That's right. There's a very famous speech given by one of the early American presidents about stepping into the arena or the man in the arena and that only the man that steps into the arena is the one that has the chance of winning.

And if you do so in the world of technology and business, expecting the unexpected is one thing that will drive consistently throughout the business. I wanted to build on this topic a little, and I think what you were saying is the pursuit of scale and growth, which is so natural for a young, early-stage company.

There's a natural tension inside of that because you must move fast and take the time to build the culture methodically. Sometimes, to me, those seem almost oppositely opposed? They're like conflicting with each other because it feels like in a young, early-stage company, every day, every week, there's a new person and did we introduce them?

Who are they? What are they doing? And meanwhile, you need these people too; there are jobs to be done. The same time, you've gotta nurture people, communication, and collaboration. What did you learn in this rip-roaring journey at UiPath? And for those of you, I want to remind you that UiPath experienced enormous growth in a short amount of time.

It was the first unicorn from Romania. It's now publicly listed. So that's a big whirlwind journey with that in our minds. My question for you, Marius, is how do we balance these two things, moving fast, building teamwork, and building culture? How do we do that?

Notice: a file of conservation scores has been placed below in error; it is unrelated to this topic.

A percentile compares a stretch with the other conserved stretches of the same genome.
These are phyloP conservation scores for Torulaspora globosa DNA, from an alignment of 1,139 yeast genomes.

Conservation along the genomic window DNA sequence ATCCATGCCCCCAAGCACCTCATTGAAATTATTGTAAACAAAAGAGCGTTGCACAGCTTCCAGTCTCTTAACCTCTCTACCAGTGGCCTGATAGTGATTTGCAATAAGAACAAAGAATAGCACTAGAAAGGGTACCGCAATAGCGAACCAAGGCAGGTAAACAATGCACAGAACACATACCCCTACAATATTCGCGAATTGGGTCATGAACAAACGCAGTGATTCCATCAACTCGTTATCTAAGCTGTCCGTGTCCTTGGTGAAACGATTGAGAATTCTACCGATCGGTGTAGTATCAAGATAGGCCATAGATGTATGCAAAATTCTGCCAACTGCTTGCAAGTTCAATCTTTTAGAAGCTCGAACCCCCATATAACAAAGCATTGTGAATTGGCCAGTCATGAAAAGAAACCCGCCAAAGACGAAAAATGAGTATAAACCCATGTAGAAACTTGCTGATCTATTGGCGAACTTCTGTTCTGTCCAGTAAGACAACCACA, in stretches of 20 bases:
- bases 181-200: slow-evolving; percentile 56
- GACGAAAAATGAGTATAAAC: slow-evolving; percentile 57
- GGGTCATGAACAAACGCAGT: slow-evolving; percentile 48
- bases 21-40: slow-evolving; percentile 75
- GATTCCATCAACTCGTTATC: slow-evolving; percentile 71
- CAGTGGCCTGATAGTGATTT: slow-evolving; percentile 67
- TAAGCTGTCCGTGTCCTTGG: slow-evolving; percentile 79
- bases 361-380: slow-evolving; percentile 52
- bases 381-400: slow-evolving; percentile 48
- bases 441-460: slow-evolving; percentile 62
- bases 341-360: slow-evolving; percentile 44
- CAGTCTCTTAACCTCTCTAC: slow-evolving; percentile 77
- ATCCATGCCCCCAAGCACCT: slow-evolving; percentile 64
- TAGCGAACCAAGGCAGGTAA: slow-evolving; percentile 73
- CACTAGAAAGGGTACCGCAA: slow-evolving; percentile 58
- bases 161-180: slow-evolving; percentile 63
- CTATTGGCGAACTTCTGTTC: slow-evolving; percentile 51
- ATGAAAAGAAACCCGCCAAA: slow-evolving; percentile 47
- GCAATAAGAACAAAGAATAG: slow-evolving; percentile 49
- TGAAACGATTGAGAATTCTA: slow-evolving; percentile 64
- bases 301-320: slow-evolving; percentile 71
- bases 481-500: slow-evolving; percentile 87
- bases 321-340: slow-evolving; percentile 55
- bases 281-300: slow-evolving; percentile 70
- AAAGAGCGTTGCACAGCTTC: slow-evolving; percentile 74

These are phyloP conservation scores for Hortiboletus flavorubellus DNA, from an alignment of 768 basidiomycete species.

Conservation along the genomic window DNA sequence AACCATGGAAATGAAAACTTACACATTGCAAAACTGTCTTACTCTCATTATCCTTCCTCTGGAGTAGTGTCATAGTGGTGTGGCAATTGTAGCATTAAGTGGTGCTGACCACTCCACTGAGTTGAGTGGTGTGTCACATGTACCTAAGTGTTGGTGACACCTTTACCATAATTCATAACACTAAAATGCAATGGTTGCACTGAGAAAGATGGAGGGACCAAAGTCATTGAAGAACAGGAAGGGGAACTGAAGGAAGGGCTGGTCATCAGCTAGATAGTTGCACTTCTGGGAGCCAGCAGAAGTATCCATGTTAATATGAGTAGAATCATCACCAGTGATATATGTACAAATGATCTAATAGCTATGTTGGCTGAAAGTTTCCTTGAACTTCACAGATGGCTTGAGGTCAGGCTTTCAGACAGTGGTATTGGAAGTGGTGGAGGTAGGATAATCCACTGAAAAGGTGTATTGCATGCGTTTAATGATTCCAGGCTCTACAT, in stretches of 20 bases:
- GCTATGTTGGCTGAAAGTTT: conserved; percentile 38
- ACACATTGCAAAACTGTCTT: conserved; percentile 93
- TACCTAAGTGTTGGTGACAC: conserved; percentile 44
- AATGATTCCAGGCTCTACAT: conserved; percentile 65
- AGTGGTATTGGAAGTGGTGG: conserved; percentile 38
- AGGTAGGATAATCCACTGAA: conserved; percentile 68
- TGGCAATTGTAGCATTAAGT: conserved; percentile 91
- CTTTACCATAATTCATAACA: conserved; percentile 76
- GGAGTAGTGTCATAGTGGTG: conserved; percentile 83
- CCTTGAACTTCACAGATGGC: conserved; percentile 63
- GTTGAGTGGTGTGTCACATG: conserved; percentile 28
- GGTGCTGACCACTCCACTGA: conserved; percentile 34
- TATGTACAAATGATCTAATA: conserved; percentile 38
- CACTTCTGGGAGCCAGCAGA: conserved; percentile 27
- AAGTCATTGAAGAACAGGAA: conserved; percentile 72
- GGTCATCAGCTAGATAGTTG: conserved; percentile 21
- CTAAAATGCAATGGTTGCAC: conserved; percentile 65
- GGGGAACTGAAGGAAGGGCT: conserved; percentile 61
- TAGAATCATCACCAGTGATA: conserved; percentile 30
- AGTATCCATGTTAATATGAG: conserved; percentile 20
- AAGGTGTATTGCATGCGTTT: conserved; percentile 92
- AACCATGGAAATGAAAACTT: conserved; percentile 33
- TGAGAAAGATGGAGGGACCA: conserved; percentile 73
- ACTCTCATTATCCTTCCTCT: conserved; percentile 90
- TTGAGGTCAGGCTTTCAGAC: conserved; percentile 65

First of all, Mike, I don't think these are conflicting terms.

I believe there is a way to move fast and to be able to keep that flame alive, keep the culture working for your organization. And I would say, first of all, speed can be a way of operating a business. It can be, I would even say it can be a value by which you function.

There are founders who prefer to move things around quickly and they break them. And that's their way of working, that's their way of operating. And they try to instil this into others, or they try to surround themselves with people who believe the same thing, at least for the early stages.

There's some tension there, but I don't think the tension originates because the two are opposed to growing fast as opposed to keeping the kind of culture alive. I think the tension arises from the fact that we, as human beings, are hard-coded to not favor uncertainty.

We like certainty, right? We like things that we can put our arms around, that we can understand. Walking into an environment or working in an environment where things are changing very fast, we're not comfortable, and when we are not comfortable, by default, we start creating tension around us.